Orbitals, both in their atomic and molecular incarnations, are immensely useful tools for analysing and understanding the electronic structure of atoms and molecules, and they provide the basis for a large part of chemistry and in particular of chemical bonds.

Every so often, however, one hears about a controversy here or there about whether they are actually physical or not, or about which type of orbital should be used, or about whether claimed measurements of orbitals are true or not. For some examples, see this, this or this page. In particular, there are technical arguments that in a many-body setting the individual orbitals become inaccessible to experiment, but these arguments are not always specified in full, and many atomic physics and quantum chemistry textbooks make only casual mention of that fact.

Is there some specific reason to distrust orbitals as 'real' physical quantities in a many-electron setting? If so, what specific arguments apply, and what do and don't they say about the observability of orbitals?

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    $\begingroup$ There is a very real sense in which this is the same as asking if the "state of a system" (or subsystem) is a thing or not in any context (classical, thermal, quantum). In other words the question is somewhere between semantic and philosophical, though not in a bad way. It's just that the answer doesn't affect much beyond the words we choose to talk about these things. $\endgroup$ Dec 18, 2015 at 17:25
  • $\begingroup$ @dmckee To be honest, I mostly wanted to get the argument in the answer (about the null effect of orbital rotations on the many-body wavefunction) down in a concrete form, as the keystone quantum chemistry books I have available don't spend that much time on it. If you feel the question should be reformulated, I'm open to suggestions. $\endgroup$ Dec 18, 2015 at 17:29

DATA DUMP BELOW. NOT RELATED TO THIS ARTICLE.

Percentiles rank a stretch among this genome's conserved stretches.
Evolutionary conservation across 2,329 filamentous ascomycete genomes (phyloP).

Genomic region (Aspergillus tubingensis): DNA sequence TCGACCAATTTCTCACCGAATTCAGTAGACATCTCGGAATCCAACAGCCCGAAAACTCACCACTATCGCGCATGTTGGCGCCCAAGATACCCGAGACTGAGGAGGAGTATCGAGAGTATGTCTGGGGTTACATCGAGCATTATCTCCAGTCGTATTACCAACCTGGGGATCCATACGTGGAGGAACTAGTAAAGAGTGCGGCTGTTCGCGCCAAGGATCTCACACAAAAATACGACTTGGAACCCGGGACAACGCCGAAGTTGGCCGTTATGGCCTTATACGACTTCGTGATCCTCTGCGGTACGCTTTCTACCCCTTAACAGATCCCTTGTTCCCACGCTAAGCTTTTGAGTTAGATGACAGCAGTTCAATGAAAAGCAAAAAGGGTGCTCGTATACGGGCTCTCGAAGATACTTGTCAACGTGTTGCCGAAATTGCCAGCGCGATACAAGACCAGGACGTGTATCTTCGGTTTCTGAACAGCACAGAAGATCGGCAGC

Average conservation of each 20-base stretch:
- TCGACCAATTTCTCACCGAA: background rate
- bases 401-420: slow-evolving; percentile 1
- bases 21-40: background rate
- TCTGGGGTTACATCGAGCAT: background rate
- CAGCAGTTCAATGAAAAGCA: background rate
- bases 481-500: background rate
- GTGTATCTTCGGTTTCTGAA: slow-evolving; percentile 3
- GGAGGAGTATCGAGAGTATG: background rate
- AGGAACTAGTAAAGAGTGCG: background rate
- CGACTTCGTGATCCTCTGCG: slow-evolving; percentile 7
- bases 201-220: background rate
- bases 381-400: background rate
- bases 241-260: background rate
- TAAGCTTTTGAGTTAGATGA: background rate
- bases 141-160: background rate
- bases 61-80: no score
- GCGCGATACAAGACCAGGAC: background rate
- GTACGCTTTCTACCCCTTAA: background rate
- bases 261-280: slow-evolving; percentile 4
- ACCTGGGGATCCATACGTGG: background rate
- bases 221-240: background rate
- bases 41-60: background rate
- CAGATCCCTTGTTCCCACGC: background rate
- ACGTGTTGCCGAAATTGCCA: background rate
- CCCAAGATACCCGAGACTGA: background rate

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    $\begingroup$ Yeah, I figured that was it, and it looks like a well constructed answer to me. I'm in the camp that treats "state" as a description rather than an object, too. $\endgroup$ Dec 18, 2015 at 17:31
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    $\begingroup$ Having a chemistry professor explain that orbitals were just models that help us predict many chemical and atomic interactions, and are not meant to represent what is actually happening in an atom totally changed my view of science. $\endgroup$ Dec 18, 2015 at 22:30

2 Answers 2


Generally speaking, atomic and molecular orbitals are not physical quantities, and generally they cannot be connected directly to any physical observable. (Indirect connections, however, do exist, and they do permit a window that helps validate much of the geometry we use.)

There are several reasons for this. Some of them are relatively fuzzy: they present strong impediments to experimental observation of the orbitals, but there are some ways around them. For example, in general it is only the square of the wavefunction, $|\psi|^2$, that is directly accessible to experiments (but one can think of electron interference experiments that are sensitive to the phase difference of $\psi$ between different locations). Another example is the fact that in many-electron atoms the total wavefunction tends to be a strongly correlated object that's a superposition of many different configurations (but there do exist atoms whose ground state can be modelled pretty well by a single configuration).